Author – Trevor Hubner

Global stock markets showed greater resilience last week with less severe swings than we have been seeing recently. That is not to say that there wasn’t volatility of a level that in normal times would be significant, but such is the current situation this narrower trading range should be seen in a more positive light. Markets have approved of sustained government intervention in the form of support for businesses and the individual, and there has also been recognition of positive central bank policies such as looser fiscal limits and support for parts of the bond market. It is, however, still far too soon to say with any confidence that markets have found their low level.

It is important in current circumstances to retain the positive view point that a recovery will happen. Therefore, the questions become when and why this will happen ? Most economic commentators appreciate the need for social distancing and the subsequent temporary closure of many businesses and the economic slow down. However, we must are also look at what will happen when we turn a corner in the battle against the virus and how and when governments will react and loosen current restrictions. It is broadly considered that the global economy will be able to cope to some degree, with a shutdown of a month or possibly two, but beyond this there is the potential for the situation to become uncontrollable and lead to a full economic depression. When you remember that we are barely, or arguably not fully out of the financial crisis of 2008 onwards, the global economy is not in great shape to manage such a sustained downturn.

While there is no definitive answer to this question yet, focus is turning to the data about infection rates and how this may indicate the length of the shutdown and consequent recovery. Lack of global consensus on how to record the spread of COVID 19, together with doubt over the accuracy of the statistics coming from China, has delayed getting usable data to predict the trajectory of the virus. It is believed that more reliable infection data will be available imminently and this will have a big influence on market direction. If the rate of infection is higher than previously thought it would suggest that more people have had the virus and recovered and will now have a degree of immunity. If this is the case then there is scope for some degree of optimism that the economy may at least partially reopen sooner than previously assumed, which would be seen as positive for markets and likely lead to a sharp rebound. China, having been the first hit by the virus has shown definite signs of economic activity returning and the positive view would be to hope the rest of the world follows this same path.

However, the opposite is also true and, should the data suggest a lower infection rate, the mortality rate from the virus will be of a level that means the lockdown will continue for a longer period. A second out break in China or elsewhere would also be an extreme negative. As always markets dislike uncertainty and, although there will be some bargain hunting going on for underpriced assets, there will not be any sustained recovery until there is more clarity over the nature and likely course of the virus.

Further news comes in thick and fast currently and picking out the developments that will be most significant over time is extremely hard. It maybe that the following points are influential in the coming months.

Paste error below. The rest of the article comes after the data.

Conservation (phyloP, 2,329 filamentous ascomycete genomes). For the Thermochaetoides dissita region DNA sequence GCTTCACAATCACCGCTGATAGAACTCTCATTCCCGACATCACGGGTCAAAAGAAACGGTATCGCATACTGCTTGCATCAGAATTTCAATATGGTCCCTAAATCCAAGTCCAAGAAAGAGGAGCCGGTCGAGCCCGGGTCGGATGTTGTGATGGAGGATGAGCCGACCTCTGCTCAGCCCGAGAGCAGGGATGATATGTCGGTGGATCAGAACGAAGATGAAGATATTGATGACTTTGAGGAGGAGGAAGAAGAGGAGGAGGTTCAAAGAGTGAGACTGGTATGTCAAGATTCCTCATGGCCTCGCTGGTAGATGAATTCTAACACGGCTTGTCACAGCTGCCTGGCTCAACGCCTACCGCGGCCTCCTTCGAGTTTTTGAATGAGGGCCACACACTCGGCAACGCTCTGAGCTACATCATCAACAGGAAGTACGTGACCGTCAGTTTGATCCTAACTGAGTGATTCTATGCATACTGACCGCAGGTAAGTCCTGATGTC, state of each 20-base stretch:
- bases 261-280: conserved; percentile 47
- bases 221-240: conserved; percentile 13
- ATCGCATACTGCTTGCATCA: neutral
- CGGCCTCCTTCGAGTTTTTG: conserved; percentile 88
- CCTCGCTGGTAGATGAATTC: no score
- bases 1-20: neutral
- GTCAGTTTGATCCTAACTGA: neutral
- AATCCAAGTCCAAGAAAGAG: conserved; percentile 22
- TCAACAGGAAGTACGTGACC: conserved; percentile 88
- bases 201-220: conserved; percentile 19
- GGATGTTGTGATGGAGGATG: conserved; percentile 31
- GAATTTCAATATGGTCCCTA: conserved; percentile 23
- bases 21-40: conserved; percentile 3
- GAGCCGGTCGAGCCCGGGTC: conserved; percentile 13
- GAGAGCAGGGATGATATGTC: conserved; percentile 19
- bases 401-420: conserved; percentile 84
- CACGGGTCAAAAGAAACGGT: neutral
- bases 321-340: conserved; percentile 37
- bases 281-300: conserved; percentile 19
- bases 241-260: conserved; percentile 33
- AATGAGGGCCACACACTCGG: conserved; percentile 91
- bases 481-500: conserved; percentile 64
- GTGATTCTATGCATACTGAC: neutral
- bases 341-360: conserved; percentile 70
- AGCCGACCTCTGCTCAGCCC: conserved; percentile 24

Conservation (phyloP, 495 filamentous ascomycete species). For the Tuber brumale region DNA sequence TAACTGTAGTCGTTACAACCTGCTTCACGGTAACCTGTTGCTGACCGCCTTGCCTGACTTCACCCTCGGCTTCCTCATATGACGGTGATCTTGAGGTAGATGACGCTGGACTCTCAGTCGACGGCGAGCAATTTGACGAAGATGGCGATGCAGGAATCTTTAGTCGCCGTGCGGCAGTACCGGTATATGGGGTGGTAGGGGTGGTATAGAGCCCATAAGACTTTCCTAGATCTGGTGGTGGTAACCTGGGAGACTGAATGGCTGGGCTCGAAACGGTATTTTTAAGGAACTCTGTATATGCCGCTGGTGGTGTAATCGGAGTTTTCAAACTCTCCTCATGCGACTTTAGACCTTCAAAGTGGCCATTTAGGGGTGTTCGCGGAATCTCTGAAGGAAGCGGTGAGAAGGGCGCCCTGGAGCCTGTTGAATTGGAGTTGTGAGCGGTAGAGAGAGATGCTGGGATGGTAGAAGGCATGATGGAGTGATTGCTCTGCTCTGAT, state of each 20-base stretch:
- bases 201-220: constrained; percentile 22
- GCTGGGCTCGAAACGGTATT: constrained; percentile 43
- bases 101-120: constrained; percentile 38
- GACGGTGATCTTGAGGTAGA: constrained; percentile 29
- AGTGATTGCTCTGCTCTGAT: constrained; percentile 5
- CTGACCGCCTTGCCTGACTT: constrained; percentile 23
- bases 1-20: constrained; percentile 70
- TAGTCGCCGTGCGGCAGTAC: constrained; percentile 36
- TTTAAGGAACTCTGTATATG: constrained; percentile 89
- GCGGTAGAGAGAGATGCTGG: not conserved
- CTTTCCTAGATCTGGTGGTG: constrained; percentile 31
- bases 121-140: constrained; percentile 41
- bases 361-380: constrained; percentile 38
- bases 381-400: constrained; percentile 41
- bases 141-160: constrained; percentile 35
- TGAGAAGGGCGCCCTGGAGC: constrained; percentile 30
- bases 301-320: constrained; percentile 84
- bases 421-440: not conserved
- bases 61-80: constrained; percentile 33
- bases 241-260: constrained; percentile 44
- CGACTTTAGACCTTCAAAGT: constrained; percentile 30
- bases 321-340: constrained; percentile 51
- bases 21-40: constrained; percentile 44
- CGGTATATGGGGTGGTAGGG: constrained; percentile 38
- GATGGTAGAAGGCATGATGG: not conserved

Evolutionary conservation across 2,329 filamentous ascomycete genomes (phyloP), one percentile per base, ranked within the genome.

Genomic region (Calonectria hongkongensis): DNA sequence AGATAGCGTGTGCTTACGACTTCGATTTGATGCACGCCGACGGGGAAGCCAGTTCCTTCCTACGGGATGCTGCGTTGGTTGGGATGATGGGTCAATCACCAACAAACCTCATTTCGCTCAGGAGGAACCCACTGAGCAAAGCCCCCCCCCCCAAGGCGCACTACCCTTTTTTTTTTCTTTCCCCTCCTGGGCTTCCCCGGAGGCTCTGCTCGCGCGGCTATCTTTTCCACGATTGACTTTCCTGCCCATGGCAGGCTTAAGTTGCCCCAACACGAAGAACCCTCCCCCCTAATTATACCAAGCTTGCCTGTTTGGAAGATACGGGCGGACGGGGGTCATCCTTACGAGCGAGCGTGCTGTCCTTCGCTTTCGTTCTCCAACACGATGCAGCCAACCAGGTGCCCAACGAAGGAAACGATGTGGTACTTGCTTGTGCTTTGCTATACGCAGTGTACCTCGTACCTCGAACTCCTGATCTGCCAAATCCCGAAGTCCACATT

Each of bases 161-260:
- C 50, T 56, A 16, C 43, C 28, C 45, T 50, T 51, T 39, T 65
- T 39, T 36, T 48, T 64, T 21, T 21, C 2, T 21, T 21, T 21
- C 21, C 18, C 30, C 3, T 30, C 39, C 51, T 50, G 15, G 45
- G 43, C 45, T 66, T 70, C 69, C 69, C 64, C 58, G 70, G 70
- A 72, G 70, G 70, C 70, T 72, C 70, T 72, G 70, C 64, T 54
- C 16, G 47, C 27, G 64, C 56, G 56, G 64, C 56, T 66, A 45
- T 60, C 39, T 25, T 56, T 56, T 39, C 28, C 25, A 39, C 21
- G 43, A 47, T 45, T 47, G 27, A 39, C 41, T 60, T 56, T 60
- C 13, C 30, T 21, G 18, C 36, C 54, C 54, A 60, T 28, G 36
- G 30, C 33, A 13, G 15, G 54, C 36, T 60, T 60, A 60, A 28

• Unemployment – The rate of unemployment has jumped and seems likely to increase in the coming months. In the US 10m people applied for unemployment benefits in the last 2 weeks of March and this is expected to rise. The drag on the data means it is hard to give an accurate unto date figure but experts in the states suggest the unemployment rate there could already be close to the 10% level seen between 2007 and 2009. Whether this is temporary or a longer term trend is again dependant on the speed at which the economy is able to recover.
  • Oil price – This spiked last week as Donald Trump announced that he had negotiated a truce between Russia and Saudi Arabia to limit supply. Although both parities denied a deal had been done, Brent crude still recorded its biggest every weekly gain and has held most of this as the news from the 2 protagonists is that a deal is “very very close”.
  • In the UK banks were told to cancel paying a dividend by the Prudential Regulatory Authority (PRU). This equates to £7.4bn not being paid to share holders in coming weeks. While you can understand caution, it should be remembered that the various stress tests and changes in regulation since 2008 mean that UK banks are in good health, with the combined balance sheet of the UKs 5 biggest lenders standing at £6.5 trn. There are clearly reasons for this action but eye brows have been raised. MARKET UPDATE 6th APRIL 2020
  • Europe – The situation in Europe is not good. Italy and Spain are amongst the hardest hit countries in terms of infection and death rates and are desperate for financial help. Neither fully recovered from the financial crisis and have limited resources. Their banks, especially in Italy are also not thought to be as sound as other countries. They, together with 7 other European countries, including France, have lobbied for so called Coronabonds to be issued to effectively pool the burden of fighting the virus across their EU partners. However, this is being resisted by Germany, The Netherlands, Austria and Finland who do not want to be liable for debt together with these other, highly leveraged countries. Italy even took the unusual step of placing an advert in the German press asking for a reconsideration. It would be hoped that action is taken to help Italy and Spain before the situation escalates but anti EU sentiment has certainly risen in these countries which will only increase.